The Athens Tram

The construction and operation of the tram in the capital was based on the necessity for an alternative means of transport for the citizens that could combine speed, comfort and be environmentally friendly; a mode of transport to equally assist those using it as a means to commute to work, as for the locals and tourists who simply wish to travel through the streets of Athens.

The truth is that the tram was, and still remains, after some years in operation, a controversial issue for the Athenians. The implementation of this project was accompanied by much criticism and skepticism, which was a result of the discomfort inflicted on the residents during the months of its construction, the reminders of its dysfunctional nature in the 1950’s, and the cynicism towards the existence of a traditional mode of transport within a modern era of speed and technology. As a result of all this, the Athenians were hesitant to embrace the tram. During the first months of its operation, it was noted that it shone as a bright light fleeting through the dark and empty tram stations. If this were true in the past, it does not imply today.

The tram is now undoubtedly a part of daily life for the Athenians. It is estimated that it transports thousands of passengers, daily, providing security, comfort and high speed mobility. The unified ticket for all means of transport (including the tram service) costs 1 euro although there are reduced rates for students and children [0,50 cents]. Accordingly, it is interesting to note that the tram has been associated with cultural incentives and initiatives, in an effort to establish its place in the lives of the Athenians. Such campaigns depicted by the slogan “the tram takes us to the theatre”, provided a significant reduction in the price for 30 theatrical shows, for those who chose the tram as their means of transport to the theatre. In addition, there was a reasonable reduction to the entrance fee for the exhibition “ Leonardo da Vinci- his inventions,” for those who chose the tram to travel to the exhibit.

As a means of mobility within the mass transport network, it serves mainly the southern plateau of the Attica region. Presently, it comprises of only 2 lines: Both lines commence from Syndagma, whilst the first line terminates at Voula (northern suburb of Athens – near the beach), and the second line at the Peace and Friendship stadium [S.E.F.]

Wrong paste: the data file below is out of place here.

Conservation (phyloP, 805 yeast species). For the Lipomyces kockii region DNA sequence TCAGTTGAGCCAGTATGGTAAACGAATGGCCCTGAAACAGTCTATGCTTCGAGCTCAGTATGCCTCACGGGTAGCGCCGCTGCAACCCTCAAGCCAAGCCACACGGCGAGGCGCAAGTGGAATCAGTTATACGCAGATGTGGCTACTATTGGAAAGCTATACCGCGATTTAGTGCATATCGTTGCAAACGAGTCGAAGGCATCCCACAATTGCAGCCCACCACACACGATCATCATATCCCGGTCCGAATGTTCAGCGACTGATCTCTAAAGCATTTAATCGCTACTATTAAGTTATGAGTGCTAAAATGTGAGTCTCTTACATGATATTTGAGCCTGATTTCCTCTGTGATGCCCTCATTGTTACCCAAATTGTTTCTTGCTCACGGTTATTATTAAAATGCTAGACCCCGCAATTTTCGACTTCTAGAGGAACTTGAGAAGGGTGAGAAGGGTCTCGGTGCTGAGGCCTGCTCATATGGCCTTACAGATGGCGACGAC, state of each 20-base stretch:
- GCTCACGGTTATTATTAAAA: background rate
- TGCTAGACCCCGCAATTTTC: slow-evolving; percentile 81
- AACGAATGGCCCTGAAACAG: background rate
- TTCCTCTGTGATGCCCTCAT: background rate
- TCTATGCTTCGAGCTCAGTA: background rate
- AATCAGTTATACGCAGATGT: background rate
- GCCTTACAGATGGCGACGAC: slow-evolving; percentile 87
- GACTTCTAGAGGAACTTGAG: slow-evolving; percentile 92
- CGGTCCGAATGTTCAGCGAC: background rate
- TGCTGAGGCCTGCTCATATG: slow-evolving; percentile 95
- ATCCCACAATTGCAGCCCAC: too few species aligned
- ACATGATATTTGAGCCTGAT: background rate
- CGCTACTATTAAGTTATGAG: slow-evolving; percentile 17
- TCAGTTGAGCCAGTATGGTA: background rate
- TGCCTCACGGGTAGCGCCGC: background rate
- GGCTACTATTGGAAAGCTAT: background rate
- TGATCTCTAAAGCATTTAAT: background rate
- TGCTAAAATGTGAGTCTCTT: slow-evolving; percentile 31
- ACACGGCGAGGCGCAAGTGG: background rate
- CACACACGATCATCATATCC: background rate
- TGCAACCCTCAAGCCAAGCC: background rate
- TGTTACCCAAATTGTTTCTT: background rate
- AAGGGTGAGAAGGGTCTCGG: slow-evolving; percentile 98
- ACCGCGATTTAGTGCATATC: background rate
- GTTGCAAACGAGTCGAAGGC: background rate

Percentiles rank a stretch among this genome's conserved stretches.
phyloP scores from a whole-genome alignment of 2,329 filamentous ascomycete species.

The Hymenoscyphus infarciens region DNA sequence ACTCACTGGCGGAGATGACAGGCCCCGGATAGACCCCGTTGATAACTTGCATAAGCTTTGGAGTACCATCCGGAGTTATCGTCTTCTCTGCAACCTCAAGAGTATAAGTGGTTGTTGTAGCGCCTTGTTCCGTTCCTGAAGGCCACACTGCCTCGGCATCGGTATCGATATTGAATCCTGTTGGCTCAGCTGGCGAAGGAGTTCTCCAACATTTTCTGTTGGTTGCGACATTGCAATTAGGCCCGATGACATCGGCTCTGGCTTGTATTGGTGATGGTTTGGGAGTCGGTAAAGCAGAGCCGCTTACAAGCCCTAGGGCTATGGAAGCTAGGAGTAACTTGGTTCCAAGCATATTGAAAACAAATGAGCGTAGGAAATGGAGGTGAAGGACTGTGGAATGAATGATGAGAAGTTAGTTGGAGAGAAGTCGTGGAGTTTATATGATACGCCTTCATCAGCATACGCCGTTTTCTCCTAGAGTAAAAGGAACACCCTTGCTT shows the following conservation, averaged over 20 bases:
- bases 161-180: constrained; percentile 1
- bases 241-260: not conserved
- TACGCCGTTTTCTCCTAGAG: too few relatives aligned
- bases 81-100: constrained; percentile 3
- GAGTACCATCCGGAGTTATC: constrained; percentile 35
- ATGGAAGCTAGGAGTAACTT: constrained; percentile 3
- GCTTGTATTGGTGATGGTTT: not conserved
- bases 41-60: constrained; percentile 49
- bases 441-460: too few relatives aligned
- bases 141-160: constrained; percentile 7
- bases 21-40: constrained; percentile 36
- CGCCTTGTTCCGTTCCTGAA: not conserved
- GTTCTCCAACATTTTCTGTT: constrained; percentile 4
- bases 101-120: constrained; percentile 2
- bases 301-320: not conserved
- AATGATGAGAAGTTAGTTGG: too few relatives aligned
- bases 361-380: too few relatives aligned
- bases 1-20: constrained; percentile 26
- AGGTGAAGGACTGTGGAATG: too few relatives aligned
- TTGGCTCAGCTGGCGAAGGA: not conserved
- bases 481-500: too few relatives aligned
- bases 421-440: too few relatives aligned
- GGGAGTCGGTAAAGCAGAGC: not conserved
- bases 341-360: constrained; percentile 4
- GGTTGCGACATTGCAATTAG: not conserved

Furthermore, the connecting points of the tram routes with the remainder of the transport network, not including the numerous bus stops located near tram stops, comprise of the Syndagma stop for metro lines 2 & 3, and Syngrou Avenue and Neos Kosmos stops as a connecting point to metro line 2.

The tram timetables are relatively frequent. During peak hours, there are departures every 5- 10 minutes, and during the remaining times, every 10-20 minutes. In addition, it is very important to emphasize the fact that the tram is the sole means of transport which operates 24 hours a day on Fridays and Saturdays, the days the Athenians organize most of their nightly outings. These measures have enabled the tram to develop into a reliable and appealing means of transport, for romantic evening outings to the coast, Sunday morning excursions, or for simple connections within areas in the city.


The tram executed its first timetables through the streets of Athens in July 2004
Fifty per cent of the funding was provided by the European community and 50% by the state budget.
It comprises of more than 26 kms of tram line, running in opposite directions.
The average speed is approximately 23 kms per hour.
It is designed to provide accessibility to persons with mobility disabilities.
For more information: Athens Tram Website

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